BA: You have been a big volunteer for Beacon Arts and are helping to explore the idea of creating an Artist Guild to support working artists. Thanks for all you do to make opportunities for artists in art markets and meet ups! We can chat more with folks about that if they join our free Friday Art Making Meet ups. Email or fill out the survey. Check out some of Ashlee's online events on the Beacon Arts calendar.
Meet Crick Lont AKA Dozer
First Published December 2019
Beacon Arts has been supporting the work of local artists for 10 years! Crick Lont, aka Dozer, is a gifted artist and muralist. You have seen his work around Beacon Hill for years. His sunflowers adorn the warehouse Beacon Arts opened to the public in 2017, and in the bus shelter at Red Apple Market. Crick has done a number of projects as commissions from both Beacon Business Alliance and Beacon Arts.
Beacon Arts selected Crick as the curator of murals inside the warehouse that has become Dozer’s Warehouse and Gallery. The building is still slated for demolition, but the date keeps slipping into the future, now expected at the end of summer 2020.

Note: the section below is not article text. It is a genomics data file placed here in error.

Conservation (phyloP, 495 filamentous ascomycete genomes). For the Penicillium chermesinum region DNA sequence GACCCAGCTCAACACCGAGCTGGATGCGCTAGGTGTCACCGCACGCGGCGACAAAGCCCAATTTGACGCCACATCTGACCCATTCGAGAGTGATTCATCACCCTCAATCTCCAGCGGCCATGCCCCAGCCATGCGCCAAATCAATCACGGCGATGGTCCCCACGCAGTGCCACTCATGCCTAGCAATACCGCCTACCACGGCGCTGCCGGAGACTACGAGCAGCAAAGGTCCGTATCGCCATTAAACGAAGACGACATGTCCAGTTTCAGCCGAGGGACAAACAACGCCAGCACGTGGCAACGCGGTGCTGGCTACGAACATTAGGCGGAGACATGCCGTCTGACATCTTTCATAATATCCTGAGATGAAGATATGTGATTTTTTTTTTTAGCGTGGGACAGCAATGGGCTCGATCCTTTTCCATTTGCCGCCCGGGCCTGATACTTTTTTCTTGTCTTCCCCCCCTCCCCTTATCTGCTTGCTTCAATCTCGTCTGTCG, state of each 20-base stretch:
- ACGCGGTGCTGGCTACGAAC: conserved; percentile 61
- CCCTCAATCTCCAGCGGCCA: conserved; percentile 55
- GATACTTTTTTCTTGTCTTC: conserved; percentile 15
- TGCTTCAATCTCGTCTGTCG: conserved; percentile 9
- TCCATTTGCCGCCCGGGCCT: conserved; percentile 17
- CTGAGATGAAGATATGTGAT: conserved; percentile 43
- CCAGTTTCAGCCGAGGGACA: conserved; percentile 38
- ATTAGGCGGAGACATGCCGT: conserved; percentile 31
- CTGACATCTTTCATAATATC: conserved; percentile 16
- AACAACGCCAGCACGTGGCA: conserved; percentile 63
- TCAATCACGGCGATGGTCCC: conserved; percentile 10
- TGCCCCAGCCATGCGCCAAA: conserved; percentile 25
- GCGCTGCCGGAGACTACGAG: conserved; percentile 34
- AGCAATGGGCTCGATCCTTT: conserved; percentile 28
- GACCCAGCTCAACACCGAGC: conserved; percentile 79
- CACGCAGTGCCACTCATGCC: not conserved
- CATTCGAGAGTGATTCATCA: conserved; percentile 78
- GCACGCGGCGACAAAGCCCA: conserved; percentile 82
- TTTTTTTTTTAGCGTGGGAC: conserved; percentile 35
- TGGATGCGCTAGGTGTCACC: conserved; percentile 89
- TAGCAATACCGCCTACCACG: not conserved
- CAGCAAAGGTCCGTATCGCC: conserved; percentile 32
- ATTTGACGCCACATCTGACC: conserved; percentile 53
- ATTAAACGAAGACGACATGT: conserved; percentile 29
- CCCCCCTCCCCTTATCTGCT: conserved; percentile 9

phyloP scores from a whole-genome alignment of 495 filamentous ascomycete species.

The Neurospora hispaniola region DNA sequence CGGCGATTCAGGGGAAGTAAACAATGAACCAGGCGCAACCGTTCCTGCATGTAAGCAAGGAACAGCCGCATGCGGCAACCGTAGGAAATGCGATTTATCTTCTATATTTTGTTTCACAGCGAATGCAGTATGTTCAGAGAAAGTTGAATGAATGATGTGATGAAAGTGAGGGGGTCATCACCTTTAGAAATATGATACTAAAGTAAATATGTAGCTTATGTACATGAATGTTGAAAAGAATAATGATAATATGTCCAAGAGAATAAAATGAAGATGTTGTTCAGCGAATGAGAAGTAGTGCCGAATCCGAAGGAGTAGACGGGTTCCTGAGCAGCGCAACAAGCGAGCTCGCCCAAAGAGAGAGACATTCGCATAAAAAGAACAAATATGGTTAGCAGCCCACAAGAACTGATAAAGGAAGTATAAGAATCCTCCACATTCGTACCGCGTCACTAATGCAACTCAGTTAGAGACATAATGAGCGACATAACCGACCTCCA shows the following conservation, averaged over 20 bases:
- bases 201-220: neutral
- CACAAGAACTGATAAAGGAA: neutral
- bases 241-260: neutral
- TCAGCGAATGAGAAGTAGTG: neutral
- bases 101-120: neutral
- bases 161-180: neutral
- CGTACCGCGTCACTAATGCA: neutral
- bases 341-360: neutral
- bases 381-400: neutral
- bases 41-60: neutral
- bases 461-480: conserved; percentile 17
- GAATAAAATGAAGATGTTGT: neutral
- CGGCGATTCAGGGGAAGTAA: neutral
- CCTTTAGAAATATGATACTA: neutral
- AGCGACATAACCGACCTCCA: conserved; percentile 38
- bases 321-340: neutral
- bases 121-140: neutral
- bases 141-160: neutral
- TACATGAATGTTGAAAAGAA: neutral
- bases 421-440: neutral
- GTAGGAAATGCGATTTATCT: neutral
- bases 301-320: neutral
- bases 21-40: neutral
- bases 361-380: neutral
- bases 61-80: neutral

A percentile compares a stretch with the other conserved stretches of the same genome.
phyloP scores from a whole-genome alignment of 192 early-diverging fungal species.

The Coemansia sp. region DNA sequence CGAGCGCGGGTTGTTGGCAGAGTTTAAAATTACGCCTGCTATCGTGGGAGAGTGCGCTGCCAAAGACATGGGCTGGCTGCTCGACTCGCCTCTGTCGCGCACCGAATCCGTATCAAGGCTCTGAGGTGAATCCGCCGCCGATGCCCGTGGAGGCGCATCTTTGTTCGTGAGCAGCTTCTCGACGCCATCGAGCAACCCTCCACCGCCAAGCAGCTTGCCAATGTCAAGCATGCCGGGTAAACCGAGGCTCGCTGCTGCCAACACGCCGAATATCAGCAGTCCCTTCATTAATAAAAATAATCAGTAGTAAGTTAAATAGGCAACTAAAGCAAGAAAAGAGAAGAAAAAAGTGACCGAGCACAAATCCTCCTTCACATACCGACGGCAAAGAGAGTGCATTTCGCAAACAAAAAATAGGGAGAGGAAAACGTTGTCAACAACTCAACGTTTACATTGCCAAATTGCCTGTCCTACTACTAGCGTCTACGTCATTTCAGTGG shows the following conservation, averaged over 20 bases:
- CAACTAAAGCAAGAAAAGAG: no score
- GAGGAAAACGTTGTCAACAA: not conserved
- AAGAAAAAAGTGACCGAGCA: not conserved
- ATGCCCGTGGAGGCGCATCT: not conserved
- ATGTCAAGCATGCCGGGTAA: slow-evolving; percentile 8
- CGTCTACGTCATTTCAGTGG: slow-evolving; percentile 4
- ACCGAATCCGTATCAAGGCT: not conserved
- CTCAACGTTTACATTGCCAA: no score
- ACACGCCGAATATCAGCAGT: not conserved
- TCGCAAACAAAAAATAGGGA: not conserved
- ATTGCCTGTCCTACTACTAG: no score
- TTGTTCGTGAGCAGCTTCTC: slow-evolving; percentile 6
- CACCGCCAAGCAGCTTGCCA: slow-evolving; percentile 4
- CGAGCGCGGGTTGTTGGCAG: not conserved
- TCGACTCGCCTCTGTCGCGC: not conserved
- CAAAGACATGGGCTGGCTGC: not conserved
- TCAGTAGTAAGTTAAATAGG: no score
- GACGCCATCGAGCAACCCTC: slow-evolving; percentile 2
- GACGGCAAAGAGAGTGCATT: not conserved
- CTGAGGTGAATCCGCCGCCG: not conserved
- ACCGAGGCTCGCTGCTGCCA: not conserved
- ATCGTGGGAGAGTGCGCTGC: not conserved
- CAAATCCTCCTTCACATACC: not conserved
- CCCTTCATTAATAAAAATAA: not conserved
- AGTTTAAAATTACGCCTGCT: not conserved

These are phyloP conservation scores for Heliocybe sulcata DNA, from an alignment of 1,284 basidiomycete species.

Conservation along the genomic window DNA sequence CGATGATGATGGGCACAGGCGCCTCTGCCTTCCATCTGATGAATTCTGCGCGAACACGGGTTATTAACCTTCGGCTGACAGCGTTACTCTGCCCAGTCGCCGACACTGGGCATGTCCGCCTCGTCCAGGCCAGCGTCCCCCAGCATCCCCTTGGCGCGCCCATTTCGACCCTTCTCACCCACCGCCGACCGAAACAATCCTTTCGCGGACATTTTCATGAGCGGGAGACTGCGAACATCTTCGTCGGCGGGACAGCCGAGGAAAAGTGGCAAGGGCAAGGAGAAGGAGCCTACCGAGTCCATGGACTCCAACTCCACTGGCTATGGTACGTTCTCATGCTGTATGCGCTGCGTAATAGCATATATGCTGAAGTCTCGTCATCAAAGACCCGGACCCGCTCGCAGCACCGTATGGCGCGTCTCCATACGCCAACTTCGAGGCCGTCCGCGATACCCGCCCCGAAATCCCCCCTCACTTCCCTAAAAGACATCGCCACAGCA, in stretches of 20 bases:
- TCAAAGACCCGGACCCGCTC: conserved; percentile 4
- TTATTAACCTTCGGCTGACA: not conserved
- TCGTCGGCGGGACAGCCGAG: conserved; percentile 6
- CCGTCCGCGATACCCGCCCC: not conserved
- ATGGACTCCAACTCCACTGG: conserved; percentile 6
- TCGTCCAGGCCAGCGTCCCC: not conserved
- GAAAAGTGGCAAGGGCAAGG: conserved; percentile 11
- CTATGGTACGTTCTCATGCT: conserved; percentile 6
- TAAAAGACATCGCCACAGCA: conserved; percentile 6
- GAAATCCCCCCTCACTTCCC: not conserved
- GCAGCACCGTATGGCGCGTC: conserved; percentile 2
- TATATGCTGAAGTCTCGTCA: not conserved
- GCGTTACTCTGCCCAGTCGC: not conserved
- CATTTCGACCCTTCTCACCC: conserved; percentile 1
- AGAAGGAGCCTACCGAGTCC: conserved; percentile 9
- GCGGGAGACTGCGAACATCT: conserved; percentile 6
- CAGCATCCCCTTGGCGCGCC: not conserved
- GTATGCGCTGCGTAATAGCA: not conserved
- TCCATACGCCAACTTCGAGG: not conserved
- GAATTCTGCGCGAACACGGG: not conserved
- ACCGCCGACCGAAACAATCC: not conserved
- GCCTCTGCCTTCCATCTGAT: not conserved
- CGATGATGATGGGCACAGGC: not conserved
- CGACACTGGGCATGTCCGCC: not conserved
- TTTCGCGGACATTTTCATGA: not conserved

We chatted with Crick...
Beacon Arts: Crick, why did you decide to work with Beacon Arts?
Crick Lont: We met at the Station. Working with the Merchants and Beacon Arts, painting live at the Station Block Party and Beacon Hill Festival, then the warehouse. It was a perfect match! It was organic. Beacon Arts made the warehouse possible and I continued to work with the owner.
BA: What’s happening now at the space?
CL: A New Year's Party! Tickets are at https://www.otowgang.com/#home-section
I try to have a new art show in the gallery each month, but can only open the doors during the opening. The next show will be in February. I expect to be here until the building comes down. We still are open to private rentals on a limited basis.
BA: How can people reach you to learn more or arrange to see and use the warehouse and gallery?
BA: Are those links the best place to keep up with you?
CL: Yes and for events we also post QR codes in the Gallery window and at the Station Coffee Shop for more.
BA: How can the Beacon Hill community support you and your work?
CL: Follow us on social media and come out to events!
BA: Thanks, Crick, I am so happy that you and the other artists you show are keeping the warehouse alive to the bitter end! Happy New Year!
Meet Tess LeNoir of Day Moon Press
First published December 2019